Building a Corn Snake Terrarium

Snakes can make excellent pets but for a beginner I’d recommend starting with an easier, friendlier, and cheaper snake. A good example would be a corn snake, which also comes in a variety of colours. This guide will show you how to build and maintain a corn snake terrarium.

Corn snakes are also fairly common in stores so it shouldn’t be a problem finding one to purchase. In addition, their smaller size means that the terrarium does not need to be as large compared to other reptiles such as a green iguana.

Cornsnake

An example of what their colours can look like.

 

Selecting a suitable corn snake terrarium

Fully grown corn snakes are almost 2 metres long (6 feet) so a 150 L (40 gallon) terrarium should suffice. We recommend that the terrarium be at least 1.5 metres long (5 feet) so your corn snake will be comfortable. We also advise having a second corn snake terrarium to hold your pet while you clean the main terrarium. Aquariums are a good choice but make sure that the lid of the terrarium is tightly fitted so no one can escape!

You also don’t want to have your corn snake terrarium too large as this can be stressful. You will need to place extra shelters and hiding spots in order to compensate for this increase in size. We will discuss shelters and hiding spots later on in this guide.

Larger terrariums will be needed for housing multiple corn snakes. And while it is possible, we don’t recommend it. This is due to the high chance of cannibalism, bullying, extra stress on one or more corn snakes, and even the spread of disease. If you still insist on using the same corn snake terrarium, we will provide advice later on how to improve the chances of survival of multiple corn snakes living together.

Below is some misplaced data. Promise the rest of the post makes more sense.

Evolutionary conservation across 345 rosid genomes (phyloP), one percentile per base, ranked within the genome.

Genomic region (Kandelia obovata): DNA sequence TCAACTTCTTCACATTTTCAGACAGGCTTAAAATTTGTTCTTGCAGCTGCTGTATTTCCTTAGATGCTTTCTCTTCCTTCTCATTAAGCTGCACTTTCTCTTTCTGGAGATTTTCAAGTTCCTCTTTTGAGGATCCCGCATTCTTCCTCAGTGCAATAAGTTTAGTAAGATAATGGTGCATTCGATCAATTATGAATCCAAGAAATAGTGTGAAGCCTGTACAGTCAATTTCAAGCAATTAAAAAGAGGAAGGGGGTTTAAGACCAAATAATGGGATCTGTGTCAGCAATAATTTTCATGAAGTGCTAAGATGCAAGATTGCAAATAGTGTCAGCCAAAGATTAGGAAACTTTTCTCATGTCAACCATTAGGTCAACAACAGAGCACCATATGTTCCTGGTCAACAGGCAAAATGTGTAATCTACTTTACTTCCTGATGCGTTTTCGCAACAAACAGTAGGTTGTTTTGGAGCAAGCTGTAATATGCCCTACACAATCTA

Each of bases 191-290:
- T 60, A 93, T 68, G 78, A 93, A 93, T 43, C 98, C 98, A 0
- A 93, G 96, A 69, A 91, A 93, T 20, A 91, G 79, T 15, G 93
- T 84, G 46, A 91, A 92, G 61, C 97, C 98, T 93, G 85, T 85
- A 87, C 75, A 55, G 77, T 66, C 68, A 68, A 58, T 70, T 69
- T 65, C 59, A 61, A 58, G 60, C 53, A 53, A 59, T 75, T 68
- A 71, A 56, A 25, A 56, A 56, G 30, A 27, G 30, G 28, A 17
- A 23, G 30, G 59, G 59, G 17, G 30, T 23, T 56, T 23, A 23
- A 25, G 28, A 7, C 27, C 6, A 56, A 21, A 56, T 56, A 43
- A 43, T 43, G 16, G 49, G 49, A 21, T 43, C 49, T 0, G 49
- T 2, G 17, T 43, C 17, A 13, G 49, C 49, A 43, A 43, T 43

Corn snake vivarium

Here’s a good example.

Furnishing your corn snake terrarium

You will need a substrate to layer the bottom of your corn snake terrarium with. There are various reptile carpets that you can purchase or you can opt to use bedding such aspen chips. Remember that you will need to replace loose substrates such as the chips. With carpet you will need to take it out when disinfecting/cleaning the terrarium and replace the carpet every other week.

Corn snakes are also known to enjoy burrowing so using chips also has the added benefit of allowing them to do this. A depth of 5 to 7.5cm (2 to 3 inches) should suffice. Do NOT use any substrate that dusty such as sands or cat litter. This can cause respiration problems for your pet. Do NOT use cedar chips as these are toxic to all reptiles including corn snakes.